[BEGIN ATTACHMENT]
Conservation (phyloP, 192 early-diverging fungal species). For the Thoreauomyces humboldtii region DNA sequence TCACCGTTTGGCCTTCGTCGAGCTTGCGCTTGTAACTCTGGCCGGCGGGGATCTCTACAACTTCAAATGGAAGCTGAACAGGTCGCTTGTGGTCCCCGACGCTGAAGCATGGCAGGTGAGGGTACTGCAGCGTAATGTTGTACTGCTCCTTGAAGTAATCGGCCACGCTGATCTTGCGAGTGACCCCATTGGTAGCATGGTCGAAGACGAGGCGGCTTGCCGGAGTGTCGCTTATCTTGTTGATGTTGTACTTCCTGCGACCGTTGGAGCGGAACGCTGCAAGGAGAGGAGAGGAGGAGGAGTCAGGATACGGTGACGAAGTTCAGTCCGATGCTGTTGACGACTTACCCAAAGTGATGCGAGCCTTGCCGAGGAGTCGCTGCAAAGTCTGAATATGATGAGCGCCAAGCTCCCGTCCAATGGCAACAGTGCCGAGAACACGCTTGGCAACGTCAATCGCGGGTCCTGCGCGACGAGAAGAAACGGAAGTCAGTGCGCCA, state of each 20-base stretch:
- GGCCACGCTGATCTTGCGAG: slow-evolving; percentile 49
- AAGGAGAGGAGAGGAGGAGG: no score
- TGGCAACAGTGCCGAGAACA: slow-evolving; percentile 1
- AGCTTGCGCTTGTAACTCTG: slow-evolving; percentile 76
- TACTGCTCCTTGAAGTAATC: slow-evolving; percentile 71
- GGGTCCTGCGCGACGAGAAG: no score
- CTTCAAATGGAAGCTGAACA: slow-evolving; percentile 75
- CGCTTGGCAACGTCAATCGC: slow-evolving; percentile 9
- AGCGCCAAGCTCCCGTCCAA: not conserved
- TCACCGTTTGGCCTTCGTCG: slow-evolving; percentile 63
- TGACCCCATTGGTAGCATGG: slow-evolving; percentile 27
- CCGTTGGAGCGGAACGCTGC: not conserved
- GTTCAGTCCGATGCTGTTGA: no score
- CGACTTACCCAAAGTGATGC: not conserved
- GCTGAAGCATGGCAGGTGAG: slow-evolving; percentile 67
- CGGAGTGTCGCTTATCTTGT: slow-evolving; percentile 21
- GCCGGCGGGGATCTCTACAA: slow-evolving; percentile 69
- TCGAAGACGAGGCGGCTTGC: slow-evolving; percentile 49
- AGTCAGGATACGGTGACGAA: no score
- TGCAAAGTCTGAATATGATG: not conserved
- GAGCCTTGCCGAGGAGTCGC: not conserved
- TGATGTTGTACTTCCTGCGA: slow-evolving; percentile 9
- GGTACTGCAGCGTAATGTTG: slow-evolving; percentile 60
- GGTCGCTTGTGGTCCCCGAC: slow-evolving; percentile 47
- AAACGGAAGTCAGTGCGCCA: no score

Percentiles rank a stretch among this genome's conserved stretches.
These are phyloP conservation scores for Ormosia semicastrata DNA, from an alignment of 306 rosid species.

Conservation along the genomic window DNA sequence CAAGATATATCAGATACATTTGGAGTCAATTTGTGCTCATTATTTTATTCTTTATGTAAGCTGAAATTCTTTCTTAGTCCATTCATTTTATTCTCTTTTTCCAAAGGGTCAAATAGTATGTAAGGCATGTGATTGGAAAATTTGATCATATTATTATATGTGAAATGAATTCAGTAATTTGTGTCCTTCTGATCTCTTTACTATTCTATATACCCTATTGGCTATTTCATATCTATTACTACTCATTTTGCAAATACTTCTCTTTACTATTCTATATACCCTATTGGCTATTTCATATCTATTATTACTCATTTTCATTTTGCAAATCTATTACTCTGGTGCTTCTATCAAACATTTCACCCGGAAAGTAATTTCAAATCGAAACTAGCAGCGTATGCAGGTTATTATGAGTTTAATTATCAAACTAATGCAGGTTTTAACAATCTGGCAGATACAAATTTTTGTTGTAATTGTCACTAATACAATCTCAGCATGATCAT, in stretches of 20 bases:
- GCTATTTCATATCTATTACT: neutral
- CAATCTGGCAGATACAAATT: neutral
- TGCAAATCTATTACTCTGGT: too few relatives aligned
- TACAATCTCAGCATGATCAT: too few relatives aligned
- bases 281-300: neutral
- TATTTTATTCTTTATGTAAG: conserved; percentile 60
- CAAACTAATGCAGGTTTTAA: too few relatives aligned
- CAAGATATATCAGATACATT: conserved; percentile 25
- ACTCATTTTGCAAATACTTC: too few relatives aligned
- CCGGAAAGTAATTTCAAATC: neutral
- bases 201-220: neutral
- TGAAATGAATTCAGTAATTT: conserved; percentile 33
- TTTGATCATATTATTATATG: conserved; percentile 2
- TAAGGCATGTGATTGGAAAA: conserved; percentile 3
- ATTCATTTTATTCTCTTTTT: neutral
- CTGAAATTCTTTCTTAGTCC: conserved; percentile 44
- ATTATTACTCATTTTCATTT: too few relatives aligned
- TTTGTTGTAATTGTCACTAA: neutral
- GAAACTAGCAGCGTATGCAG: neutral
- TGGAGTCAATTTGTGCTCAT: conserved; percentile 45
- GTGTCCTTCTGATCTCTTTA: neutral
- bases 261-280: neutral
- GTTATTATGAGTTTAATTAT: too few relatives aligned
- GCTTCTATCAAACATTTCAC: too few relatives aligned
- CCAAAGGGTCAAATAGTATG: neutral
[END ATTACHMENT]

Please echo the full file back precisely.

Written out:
Conservation (phyloP, 192 early-diverging fungal species). For the Thoreauomyces humboldtii region DNA sequence TCACCGTTTGGCCTTCGTCGAGCTTGCGCTTGTAACTCTGGCCGGCGGGGATCTCTACAACTTCAAATGGAAGCTGAACAGGTCGCTTGTGGTCCCCGACGCTGAAGCATGGCAGGTGAGGGTACTGCAGCGTAATGTTGTACTGCTCCTTGAAGTAATCGGCCACGCTGATCTTGCGAGTGACCCCATTGGTAGCATGGTCGAAGACGAGGCGGCTTGCCGGAGTGTCGCTTATCTTGTTGATGTTGTACTTCCTGCGACCGTTGGAGCGGAACGCTGCAAGGAGAGGAGAGGAGGAGGAGTCAGGATACGGTGACGAAGTTCAGTCCGATGCTGTTGACGACTTACCCAAAGTGATGCGAGCCTTGCCGAGGAGTCGCTGCAAAGTCTGAATATGATGAGCGCCAAGCTCCCGTCCAATGGCAACAGTGCCGAGAACACGCTTGGCAACGTCAATCGCGGGTCCTGCGCGACGAGAAGAAACGGAAGTCAGTGCGCCA, state of each 20-base stretch:
- GGCCACGCTGATCTTGCGAG: slow-evolving; percentile 49
- AAGGAGAGGAGAGGAGGAGG: no score
- TGGCAACAGTGCCGAGAACA: slow-evolving; percentile 1
- AGCTTGCGCTTGTAACTCTG: slow-evolving; percentile 76
- TACTGCTCCTTGAAGTAATC: slow-evolving; percentile 71
- GGGTCCTGCGCGACGAGAAG: no score
- CTTCAAATGGAAGCTGAACA: slow-evolving; percentile 75
- CGCTTGGCAACGTCAATCGC: slow-evolving; percentile 9
- AGCGCCAAGCTCCCGTCCAA: not conserved
- TCACCGTTTGGCCTTCGTCG: slow-evolving; percentile 63
- TGACCCCATTGGTAGCATGG: slow-evolving; percentile 27
- CCGTTGGAGCGGAACGCTGC: not conserved
- GTTCAGTCCGATGCTGTTGA: no score
- CGACTTACCCAAAGTGATGC: not conserved
- GCTGAAGCATGGCAGGTGAG: slow-evolving; percentile 67
- CGGAGTGTCGCTTATCTTGT: slow-evolving; percentile 21
- GCCGGCGGGGATCTCTACAA: slow-evolving; percentile 69
- TCGAAGACGAGGCGGCTTGC: slow-evolving; percentile 49
- AGTCAGGATACGGTGACGAA: no score
- TGCAAAGTCTGAATATGATG: not conserved
- GAGCCTTGCCGAGGAGTCGC: not conserved
- TGATGTTGTACTTCCTGCGA: slow-evolving; percentile 9
- GGTACTGCAGCGTAATGTTG: slow-evolving; percentile 60
- GGTCGCTTGTGGTCCCCGAC: slow-evolving; percentile 47
- AAACGGAAGTCAGTGCGCCA: no score

Percentiles rank a stretch among this genome's conserved stretches.
These are phyloP conservation scores for Ormosia semicastrata DNA, from an alignment of 306 rosid species.

Conservation along the genomic window DNA sequence CAAGATATATCAGATACATTTGGAGTCAATTTGTGCTCATTATTTTATTCTTTATGTAAGCTGAAATTCTTTCTTAGTCCATTCATTTTATTCTCTTTTTCCAAAGGGTCAAATAGTATGTAAGGCATGTGATTGGAAAATTTGATCATATTATTATATGTGAAATGAATTCAGTAATTTGTGTCCTTCTGATCTCTTTACTATTCTATATACCCTATTGGCTATTTCATATCTATTACTACTCATTTTGCAAATACTTCTCTTTACTATTCTATATACCCTATTGGCTATTTCATATCTATTATTACTCATTTTCATTTTGCAAATCTATTACTCTGGTGCTTCTATCAAACATTTCACCCGGAAAGTAATTTCAAATCGAAACTAGCAGCGTATGCAGGTTATTATGAGTTTAATTATCAAACTAATGCAGGTTTTAACAATCTGGCAGATACAAATTTTTGTTGTAATTGTCACTAATACAATCTCAGCATGATCAT, in stretches of 20 bases:
- GCTATTTCATATCTATTACT: neutral
- CAATCTGGCAGATACAAATT: neutral
- TGCAAATCTATTACTCTGGT: too few relatives aligned
- TACAATCTCAGCATGATCAT: too few relatives aligned
- bases 281-300: neutral
- TATTTTATTCTTTATGTAAG: conserved; percentile 60
- CAAACTAATGCAGGTTTTAA: too few relatives aligned
- CAAGATATATCAGATACATT: conserved; percentile 25
- ACTCATTTTGCAAATACTTC: too few relatives aligned
- CCGGAAAGTAATTTCAAATC: neutral
- bases 201-220: neutral
- TGAAATGAATTCAGTAATTT: conserved; percentile 33
- TTTGATCATATTATTATATG: conserved; percentile 2
- TAAGGCATGTGATTGGAAAA: conserved; percentile 3
- ATTCATTTTATTCTCTTTTT: neutral
- CTGAAATTCTTTCTTAGTCC: conserved; percentile 44
- ATTATTACTCATTTTCATTT: too few relatives aligned
- TTTGTTGTAATTGTCACTAA: neutral
- GAAACTAGCAGCGTATGCAG: neutral
- TGGAGTCAATTTGTGCTCAT: conserved; percentile 45
- GTGTCCTTCTGATCTCTTTA: neutral
- bases 261-280: neutral
- GTTATTATGAGTTTAATTAT: too few relatives aligned
- GCTTCTATCAAACATTTCAC: too few relatives aligned
- CCAAAGGGTCAAATAGTATG: neutral